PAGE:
Systemax Endeavor Xeon Workstation
Introduction and Specifications
As gamers and hardware enthusiasts, it’s easy to get jaded by Extreme Edition processors and multi-card CrossFire configurations. They push performance full-bore. And although you’ll never hear AMD, Intel, or NVIDIA recommending against using their enthusiast offerings in higher-end configurations, there’s no denying that Xeons, Opterons, Quadros, and FireGLs belong to a different pedigree. It’s The Hamptons versus South Beach. You can’t go wrong either way, but there is a distinct difference.
So when it comes time to pass judgment over workstation-class hardware, you might be tempted to turn your nose up at a list of stuffy-sounding specs. A quad-core Xeon running at under 2 GHz? Two gigs of system memory? A single-slot graphics card with a 128-bit memory bus? Are we kidding here? Ah, but check out the uptime. Bet you can’t get one of those boxes to crash, even under full load. Sure, servers and workstations prioritize performance, but there are other metrics used to determine if a critical machine passes muster.
Systemax recently sent over one of its Endeavor workstations, featuring a long list of those high-end parts that gamers might otherwise once-over. The business-class folks, on the other hand, will be much more likely eat up the machine’s build quality, its composition, and—hopefully, after our battery of tests—its dependability.
Processor GPUs Memory Motherboard Power Installed Drives: Price PC Health Monitoring Onboard I/O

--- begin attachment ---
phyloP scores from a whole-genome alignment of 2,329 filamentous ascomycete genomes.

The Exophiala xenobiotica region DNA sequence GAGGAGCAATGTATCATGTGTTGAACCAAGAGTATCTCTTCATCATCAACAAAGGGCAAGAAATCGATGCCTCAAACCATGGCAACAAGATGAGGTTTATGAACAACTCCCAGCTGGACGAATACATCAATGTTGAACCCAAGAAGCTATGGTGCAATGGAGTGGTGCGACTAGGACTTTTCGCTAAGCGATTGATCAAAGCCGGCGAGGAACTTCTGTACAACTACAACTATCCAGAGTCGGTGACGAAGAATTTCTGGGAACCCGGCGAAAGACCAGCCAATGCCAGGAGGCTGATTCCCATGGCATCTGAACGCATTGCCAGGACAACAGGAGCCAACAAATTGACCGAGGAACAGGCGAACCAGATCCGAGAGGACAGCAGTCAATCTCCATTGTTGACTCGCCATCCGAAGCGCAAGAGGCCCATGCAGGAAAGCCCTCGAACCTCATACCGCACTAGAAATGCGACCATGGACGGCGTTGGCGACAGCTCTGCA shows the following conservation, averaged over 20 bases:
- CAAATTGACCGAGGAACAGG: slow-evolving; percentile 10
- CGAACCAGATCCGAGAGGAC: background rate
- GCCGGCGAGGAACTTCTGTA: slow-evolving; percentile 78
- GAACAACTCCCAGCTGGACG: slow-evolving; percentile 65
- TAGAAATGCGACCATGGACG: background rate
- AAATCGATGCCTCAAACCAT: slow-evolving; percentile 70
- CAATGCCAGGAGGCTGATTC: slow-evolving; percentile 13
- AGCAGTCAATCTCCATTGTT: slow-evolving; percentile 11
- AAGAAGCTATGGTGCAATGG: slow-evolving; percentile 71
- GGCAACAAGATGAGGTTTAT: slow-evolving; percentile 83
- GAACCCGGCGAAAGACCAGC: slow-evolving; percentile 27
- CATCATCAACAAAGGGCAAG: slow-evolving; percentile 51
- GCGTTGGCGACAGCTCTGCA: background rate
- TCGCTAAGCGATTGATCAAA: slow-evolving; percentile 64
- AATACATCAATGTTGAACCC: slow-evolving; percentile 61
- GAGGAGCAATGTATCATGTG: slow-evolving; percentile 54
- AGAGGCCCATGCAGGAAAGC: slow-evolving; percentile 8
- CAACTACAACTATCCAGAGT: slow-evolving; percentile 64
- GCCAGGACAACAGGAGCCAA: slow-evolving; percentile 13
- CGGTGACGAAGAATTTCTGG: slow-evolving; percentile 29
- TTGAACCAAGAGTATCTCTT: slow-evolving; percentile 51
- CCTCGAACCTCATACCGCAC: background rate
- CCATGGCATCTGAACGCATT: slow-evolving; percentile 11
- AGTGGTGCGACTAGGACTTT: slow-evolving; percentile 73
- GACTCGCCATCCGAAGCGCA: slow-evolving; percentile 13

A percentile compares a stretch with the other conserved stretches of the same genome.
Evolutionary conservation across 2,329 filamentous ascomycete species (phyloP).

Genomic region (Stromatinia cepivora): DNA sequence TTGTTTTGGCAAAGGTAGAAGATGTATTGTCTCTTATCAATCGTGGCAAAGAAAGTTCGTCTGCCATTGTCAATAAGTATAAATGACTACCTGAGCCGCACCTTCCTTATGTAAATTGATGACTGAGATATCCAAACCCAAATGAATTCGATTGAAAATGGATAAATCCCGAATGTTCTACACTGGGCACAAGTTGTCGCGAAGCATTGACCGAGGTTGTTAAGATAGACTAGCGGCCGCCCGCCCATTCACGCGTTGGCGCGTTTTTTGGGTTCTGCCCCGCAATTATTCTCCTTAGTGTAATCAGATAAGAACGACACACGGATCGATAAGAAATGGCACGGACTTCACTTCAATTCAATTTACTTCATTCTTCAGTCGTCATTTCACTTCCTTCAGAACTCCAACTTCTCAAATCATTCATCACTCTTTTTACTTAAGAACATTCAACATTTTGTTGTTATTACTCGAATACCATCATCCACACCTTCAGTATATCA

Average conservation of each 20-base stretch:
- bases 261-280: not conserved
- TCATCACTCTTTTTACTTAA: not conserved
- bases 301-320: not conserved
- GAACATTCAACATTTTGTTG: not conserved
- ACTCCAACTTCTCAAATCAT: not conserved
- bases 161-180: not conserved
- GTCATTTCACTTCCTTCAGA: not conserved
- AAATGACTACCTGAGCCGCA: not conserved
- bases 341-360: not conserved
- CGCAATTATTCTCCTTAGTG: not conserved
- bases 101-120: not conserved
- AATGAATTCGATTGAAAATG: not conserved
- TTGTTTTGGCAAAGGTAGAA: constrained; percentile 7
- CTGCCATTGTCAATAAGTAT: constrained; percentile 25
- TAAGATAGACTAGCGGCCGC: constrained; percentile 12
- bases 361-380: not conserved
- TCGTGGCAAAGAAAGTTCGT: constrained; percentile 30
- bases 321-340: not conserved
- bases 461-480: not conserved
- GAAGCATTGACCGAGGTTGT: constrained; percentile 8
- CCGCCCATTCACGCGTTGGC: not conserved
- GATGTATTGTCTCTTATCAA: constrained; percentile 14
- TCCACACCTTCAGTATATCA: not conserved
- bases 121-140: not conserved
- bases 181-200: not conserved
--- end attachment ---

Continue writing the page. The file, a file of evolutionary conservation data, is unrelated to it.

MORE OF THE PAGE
Systemax Endeavor Workstation Specifications and Features
PC Health Monitoring
The Systemax workstation arrived in an unassuming brown cardboard box to match the system’s “we mean business” spec sheet. Everything was packed away neatly. The workstation itself was wrapped in a large plastic bag and cushioned on each side by foam bracers. A single box resting on top of the machine held all of the accessories together—everything from PNY’s component output breakout box (bundled with the Quadro FX) to instruction manuals, cables, adapters, and driver disks.
Systemax’s price as configured is listed at $2,499—a significant chunk of change for a mid-range workstation. However, consider that the Endeavor doesn’t consist of desktop hardware packaged into a business-class façade. This is a Xeon processor on a Supermicro motherboard loaded down with FB-DIMM memory and a professional graphics card. Presumably, what you lose in raw muscle, you gain in finesse. You're paying for the hours of testing and specialized driver development that goes into validating each piece of hardware in a production environment.
Like so many other system builders out there, Systemax does business through its Web site at systemaxpc.com. Our initial concern was that, after one month with the workstation, Systemax hadn't yet updated the site with information on its Intel-based Endeavors (originally, Systemax sold the workstation with AMD's Opteron CPU). You would have needed to call the company's toll-free number to place an order. Recently, however, Systemax added the Intel platform to its online configuration tool, making it possible to build this exact system we test here online and place the order.